The applicant added that if the Federal Court allowed the grounds of appeal put forward by the respondent, it would be proper [TRANSLATION] "in view of the circumstances and equity" to adjourn the hearing on the merits to a later date, so as to allow the parties to move the case forward in the Federal Court regarding the delegate's jurisdiction and avoid forcing the applicant to submit to the jurisdiction of an administrative tribunal whose powers in the matter the respondent himself had challenged.
Counsel for the applicant trustee even undertook to file a priority application with the Federal Court without delay, so that the various appeals, including the appeal from a decision by Hon. Perry Meyer in Jean-Guy St-Georges, to the same effect as that rendered on the preliminary exception by the undersigned, could be joined for hearing and heard as soon as possible.
In Sam Lévy Hon. Fred Kaufman, on the grounds that the Federal Court had before it the appeal by the Attorney General of Canada against his decision that he had the necessary jurisdiction to hear the trustee's motion on the compatibility of ss. 14.01, 14.02 and 14.03 BIA, that the length of the proceeding on the merits could easily exceed four weeks and that in the meantime the trustee had been directed not to take any new cases, decided to adjourn the hearing of the case to a later date.
In another similar case involving the trustees Sheriff and Segal, Kaufman J. by a decision rendered on promised to set down the date for hearing the matter on the merits for late June, when the Federal Court might be able to rule on the Superintendent's powers in that case.
The case involving the trustees Sheriff and Segal should only last two weeks, and their activities were not limited in any way.
In the circumstances of this case, should the undersigned allow the applicant trustee's application to stay the suspension of ss. 14.01 and 14.02 BIA until the Federal Court makes a ruling on the constitutionality of these provisions? By allowing the applicant trustee's application, would the delegate, despite his decision of , be acting as if ss. 14.01 and 14.02 BIA were of no force or effect as long as the Federal Court had not ruled on their constitutionality?
Nonetheless, the constitutionality of these sections has in fact been recognized by the Quebec Court of Appeal in Métivier v. Mayrand, , Q.C.A. (200–09–004077–027).
Additionally, Messrs. Roger Tassé, François Rioux and Jean-Claude Demers, in view of the decisions in Manitoba (Attorney General) v. Metropolitan Stores Ltd.,  1 S.C.R. 110, and RJR-MacDonald Inc. v. Attorney General of Canada,  1 S.C.R. 311, dismissed the suspension applications made to them in each of the cases (including this one) assigned to them, on the ground that no decision had been rendered finding the sections in question of no force or effect and the rule that statutes are constitutional had to be observed.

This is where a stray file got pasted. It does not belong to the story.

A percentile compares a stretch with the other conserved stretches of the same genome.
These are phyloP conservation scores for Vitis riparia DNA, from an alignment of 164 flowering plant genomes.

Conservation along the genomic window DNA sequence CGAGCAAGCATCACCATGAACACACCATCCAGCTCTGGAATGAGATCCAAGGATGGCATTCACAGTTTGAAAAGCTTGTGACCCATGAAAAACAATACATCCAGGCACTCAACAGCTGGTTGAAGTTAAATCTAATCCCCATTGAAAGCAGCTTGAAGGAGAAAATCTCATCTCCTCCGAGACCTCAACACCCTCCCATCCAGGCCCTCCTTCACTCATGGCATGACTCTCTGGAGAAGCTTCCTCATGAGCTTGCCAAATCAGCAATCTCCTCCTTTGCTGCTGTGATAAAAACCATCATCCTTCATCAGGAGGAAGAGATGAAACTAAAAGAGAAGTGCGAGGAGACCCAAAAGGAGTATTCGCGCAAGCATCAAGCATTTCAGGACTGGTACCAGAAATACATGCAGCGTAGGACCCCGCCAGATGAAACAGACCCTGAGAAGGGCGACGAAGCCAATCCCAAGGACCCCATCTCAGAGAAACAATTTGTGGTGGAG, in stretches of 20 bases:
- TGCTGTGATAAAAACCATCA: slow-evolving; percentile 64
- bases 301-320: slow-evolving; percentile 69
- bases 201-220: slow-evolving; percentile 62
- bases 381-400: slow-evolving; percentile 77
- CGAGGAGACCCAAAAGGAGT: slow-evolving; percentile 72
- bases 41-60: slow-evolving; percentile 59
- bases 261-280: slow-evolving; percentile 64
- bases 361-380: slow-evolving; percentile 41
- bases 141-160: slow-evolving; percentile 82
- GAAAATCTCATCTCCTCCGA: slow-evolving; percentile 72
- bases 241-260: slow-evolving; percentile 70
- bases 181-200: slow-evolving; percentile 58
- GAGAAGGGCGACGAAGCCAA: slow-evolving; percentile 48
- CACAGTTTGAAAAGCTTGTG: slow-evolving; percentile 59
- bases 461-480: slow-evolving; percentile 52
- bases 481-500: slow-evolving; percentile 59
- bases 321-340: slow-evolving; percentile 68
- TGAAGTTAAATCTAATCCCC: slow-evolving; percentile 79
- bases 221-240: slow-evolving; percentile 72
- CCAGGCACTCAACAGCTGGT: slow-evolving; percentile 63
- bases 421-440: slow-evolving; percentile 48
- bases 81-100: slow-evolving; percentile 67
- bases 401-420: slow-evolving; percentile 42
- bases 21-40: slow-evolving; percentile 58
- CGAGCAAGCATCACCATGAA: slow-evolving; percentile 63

By a judgment on Hon. Pepita G. Capriolo of the Quebec Superior Court (500–05–071751–026) agreed entirely with Mr. Rioux, concluding that [TRANSLATION] "therefore, the balance of convenience favours continuing the proceedings". Her decision was upheld by the Court of Appeal.
Further, we refer to our decision of on the point.
According to Jean Beetz J. in Metropolitan Stores (at 135), staying the application of legislation may have the effect of depriving the public of duly adopted legislation and frustrating the common good.
Under s. 14.02(2)(c) BIA the Superintendent, or his delegate under s. 14.01(2) BIA, "shall deal with the matters set out in the notice of the hearing as informally and expeditiously as the circumstances and a consideration of fairness permit".
In Anheuser-Busch, Inc. v. Carling O'Keefe Breweries of Canada Limited and Registrar of Trade Marks,  2 F.C. 71, Darrel V. Heald J. held per curiam that under s. 44 of the Trade Marks Act, S.C.R. 1970, c. T-10, as amended, "the … procedure is clearly intended to be a summary and expeditious one" and there was "no power in the Registrar to unduly prolong those proceedings by the imposition of a stay pending the outcome" of other Court litigation.
In view of the indicated length of this case and taking into account the public interest in protection and the advantages conferred by the Bankruptcy and Insolvency Act, and in particular the obligation stated therein to proceed expeditiously, we set the proof and hearing of the questions set out in the notice of hearing for the first days on which counsel said they are available, namely –, at a location to be determined by the hearing clerk.
Hon. Lawrence A. Poitras, Q.C.
This document has been reproduced as submitted by the delegate of the Superintendent of Bankruptcy.